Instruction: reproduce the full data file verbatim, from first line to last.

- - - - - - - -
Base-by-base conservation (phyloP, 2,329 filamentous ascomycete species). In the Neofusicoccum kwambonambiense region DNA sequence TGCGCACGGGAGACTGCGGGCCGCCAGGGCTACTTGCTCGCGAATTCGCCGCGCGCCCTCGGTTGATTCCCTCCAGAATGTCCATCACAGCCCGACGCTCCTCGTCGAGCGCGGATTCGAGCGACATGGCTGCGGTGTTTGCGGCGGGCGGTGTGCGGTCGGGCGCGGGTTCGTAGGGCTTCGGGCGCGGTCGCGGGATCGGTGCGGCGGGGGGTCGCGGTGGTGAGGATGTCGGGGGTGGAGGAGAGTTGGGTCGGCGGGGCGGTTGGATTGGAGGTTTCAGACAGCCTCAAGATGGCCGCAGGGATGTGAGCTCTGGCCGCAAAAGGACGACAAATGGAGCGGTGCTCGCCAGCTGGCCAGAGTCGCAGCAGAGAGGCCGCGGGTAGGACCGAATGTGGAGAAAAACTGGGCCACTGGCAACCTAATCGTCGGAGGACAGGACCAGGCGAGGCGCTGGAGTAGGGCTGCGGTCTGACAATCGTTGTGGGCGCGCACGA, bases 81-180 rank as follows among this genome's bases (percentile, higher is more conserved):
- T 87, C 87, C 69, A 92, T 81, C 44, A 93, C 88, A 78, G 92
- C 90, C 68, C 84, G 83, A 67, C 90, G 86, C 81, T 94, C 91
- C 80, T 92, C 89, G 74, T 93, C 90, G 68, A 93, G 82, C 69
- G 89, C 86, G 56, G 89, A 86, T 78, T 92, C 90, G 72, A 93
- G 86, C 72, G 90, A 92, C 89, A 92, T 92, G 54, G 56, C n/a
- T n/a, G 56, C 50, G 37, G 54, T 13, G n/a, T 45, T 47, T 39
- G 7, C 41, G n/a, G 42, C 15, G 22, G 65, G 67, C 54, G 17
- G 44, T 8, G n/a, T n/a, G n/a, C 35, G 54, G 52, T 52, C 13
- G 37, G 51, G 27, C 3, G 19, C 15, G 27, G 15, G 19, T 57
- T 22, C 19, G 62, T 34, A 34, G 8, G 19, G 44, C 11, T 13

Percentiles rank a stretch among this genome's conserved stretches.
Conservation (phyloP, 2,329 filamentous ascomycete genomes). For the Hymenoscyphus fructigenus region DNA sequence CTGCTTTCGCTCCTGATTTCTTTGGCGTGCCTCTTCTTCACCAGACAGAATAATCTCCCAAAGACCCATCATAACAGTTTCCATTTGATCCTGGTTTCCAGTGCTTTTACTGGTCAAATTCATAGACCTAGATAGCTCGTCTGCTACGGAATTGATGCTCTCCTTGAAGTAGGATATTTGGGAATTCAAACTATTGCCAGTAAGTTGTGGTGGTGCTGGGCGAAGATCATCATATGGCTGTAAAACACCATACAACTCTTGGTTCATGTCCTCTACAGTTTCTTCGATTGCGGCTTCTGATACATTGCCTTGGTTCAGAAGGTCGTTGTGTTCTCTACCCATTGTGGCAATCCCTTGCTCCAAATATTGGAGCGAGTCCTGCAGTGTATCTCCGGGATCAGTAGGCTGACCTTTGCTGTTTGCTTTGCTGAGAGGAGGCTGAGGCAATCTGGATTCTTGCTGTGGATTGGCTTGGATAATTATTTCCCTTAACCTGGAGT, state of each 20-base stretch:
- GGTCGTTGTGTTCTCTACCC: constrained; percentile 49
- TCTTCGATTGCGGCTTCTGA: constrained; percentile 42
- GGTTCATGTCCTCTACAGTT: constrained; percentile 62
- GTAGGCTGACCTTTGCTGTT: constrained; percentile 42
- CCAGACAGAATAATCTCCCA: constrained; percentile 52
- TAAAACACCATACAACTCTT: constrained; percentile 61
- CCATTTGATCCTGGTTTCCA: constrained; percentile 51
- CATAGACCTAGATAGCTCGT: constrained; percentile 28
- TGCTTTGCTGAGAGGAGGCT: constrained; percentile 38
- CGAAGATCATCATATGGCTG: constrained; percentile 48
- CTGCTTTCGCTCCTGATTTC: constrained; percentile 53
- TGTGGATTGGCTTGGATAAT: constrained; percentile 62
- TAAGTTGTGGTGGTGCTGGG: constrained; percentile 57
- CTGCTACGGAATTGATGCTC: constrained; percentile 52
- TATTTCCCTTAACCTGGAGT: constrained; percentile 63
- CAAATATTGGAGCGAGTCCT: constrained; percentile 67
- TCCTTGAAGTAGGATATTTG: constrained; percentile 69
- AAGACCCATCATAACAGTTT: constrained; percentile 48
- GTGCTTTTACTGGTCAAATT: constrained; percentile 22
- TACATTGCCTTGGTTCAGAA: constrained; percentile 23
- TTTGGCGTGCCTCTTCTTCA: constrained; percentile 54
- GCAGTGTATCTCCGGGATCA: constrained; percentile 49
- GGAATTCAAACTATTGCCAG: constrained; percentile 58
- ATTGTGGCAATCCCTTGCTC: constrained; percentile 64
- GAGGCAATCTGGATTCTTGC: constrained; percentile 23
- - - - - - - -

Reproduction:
Base-by-base conservation (phyloP, 2,329 filamentous ascomycete species). In the Neofusicoccum kwambonambiense region DNA sequence TGCGCACGGGAGACTGCGGGCCGCCAGGGCTACTTGCTCGCGAATTCGCCGCGCGCCCTCGGTTGATTCCCTCCAGAATGTCCATCACAGCCCGACGCTCCTCGTCGAGCGCGGATTCGAGCGACATGGCTGCGGTGTTTGCGGCGGGCGGTGTGCGGTCGGGCGCGGGTTCGTAGGGCTTCGGGCGCGGTCGCGGGATCGGTGCGGCGGGGGGTCGCGGTGGTGAGGATGTCGGGGGTGGAGGAGAGTTGGGTCGGCGGGGCGGTTGGATTGGAGGTTTCAGACAGCCTCAAGATGGCCGCAGGGATGTGAGCTCTGGCCGCAAAAGGACGACAAATGGAGCGGTGCTCGCCAGCTGGCCAGAGTCGCAGCAGAGAGGCCGCGGGTAGGACCGAATGTGGAGAAAAACTGGGCCACTGGCAACCTAATCGTCGGAGGACAGGACCAGGCGAGGCGCTGGAGTAGGGCTGCGGTCTGACAATCGTTGTGGGCGCGCACGA, bases 81-180 rank as follows among this genome's bases (percentile, higher is more conserved):
- T 87, C 87, C 69, A 92, T 81, C 44, A 93, C 88, A 78, G 92
- C 90, C 68, C 84, G 83, A 67, C 90, G 86, C 81, T 94, C 91
- C 80, T 92, C 89, G 74, T 93, C 90, G 68, A 93, G 82, C 69
- G 89, C 86, G 56, G 89, A 86, T 78, T 92, C 90, G 72, A 93
- G 86, C 72, G 90, A 92, C 89, A 92, T 92, G 54, G 56, C n/a
- T n/a, G 56, C 50, G 37, G 54, T 13, G n/a, T 45, T 47, T 39
- G 7, C 41, G n/a, G 42, C 15, G 22, G 65, G 67, C 54, G 17
- G 44, T 8, G n/a, T n/a, G n/a, C 35, G 54, G 52, T 52, C 13
- G 37, G 51, G 27, C 3, G 19, C 15, G 27, G 15, G 19, T 57
- T 22, C 19, G 62, T 34, A 34, G 8, G 19, G 44, C 11, T 13

Percentiles rank a stretch among this genome's conserved stretches.
Conservation (phyloP, 2,329 filamentous ascomycete genomes). For the Hymenoscyphus fructigenus region DNA sequence CTGCTTTCGCTCCTGATTTCTTTGGCGTGCCTCTTCTTCACCAGACAGAATAATCTCCCAAAGACCCATCATAACAGTTTCCATTTGATCCTGGTTTCCAGTGCTTTTACTGGTCAAATTCATAGACCTAGATAGCTCGTCTGCTACGGAATTGATGCTCTCCTTGAAGTAGGATATTTGGGAATTCAAACTATTGCCAGTAAGTTGTGGTGGTGCTGGGCGAAGATCATCATATGGCTGTAAAACACCATACAACTCTTGGTTCATGTCCTCTACAGTTTCTTCGATTGCGGCTTCTGATACATTGCCTTGGTTCAGAAGGTCGTTGTGTTCTCTACCCATTGTGGCAATCCCTTGCTCCAAATATTGGAGCGAGTCCTGCAGTGTATCTCCGGGATCAGTAGGCTGACCTTTGCTGTTTGCTTTGCTGAGAGGAGGCTGAGGCAATCTGGATTCTTGCTGTGGATTGGCTTGGATAATTATTTCCCTTAACCTGGAGT, state of each 20-base stretch:
- GGTCGTTGTGTTCTCTACCC: constrained; percentile 49
- TCTTCGATTGCGGCTTCTGA: constrained; percentile 42
- GGTTCATGTCCTCTACAGTT: constrained; percentile 62
- GTAGGCTGACCTTTGCTGTT: constrained; percentile 42
- CCAGACAGAATAATCTCCCA: constrained; percentile 52
- TAAAACACCATACAACTCTT: constrained; percentile 61
- CCATTTGATCCTGGTTTCCA: constrained; percentile 51
- CATAGACCTAGATAGCTCGT: constrained; percentile 28
- TGCTTTGCTGAGAGGAGGCT: constrained; percentile 38
- CGAAGATCATCATATGGCTG: constrained; percentile 48
- CTGCTTTCGCTCCTGATTTC: constrained; percentile 53
- TGTGGATTGGCTTGGATAAT: constrained; percentile 62
- TAAGTTGTGGTGGTGCTGGG: constrained; percentile 57
- CTGCTACGGAATTGATGCTC: constrained; percentile 52
- TATTTCCCTTAACCTGGAGT: constrained; percentile 63
- CAAATATTGGAGCGAGTCCT: constrained; percentile 67
- TCCTTGAAGTAGGATATTTG: constrained; percentile 69
- AAGACCCATCATAACAGTTT: constrained; percentile 48
- GTGCTTTTACTGGTCAAATT: constrained; percentile 22
- TACATTGCCTTGGTTCAGAA: constrained; percentile 23
- TTTGGCGTGCCTCTTCTTCA: constrained; percentile 54
- GCAGTGTATCTCCGGGATCA: constrained; percentile 49
- GGAATTCAAACTATTGCCAG: constrained; percentile 58
- ATTGTGGCAATCCCTTGCTC: constrained; percentile 64
- GAGGCAATCTGGATTCTTGC: constrained; percentile 23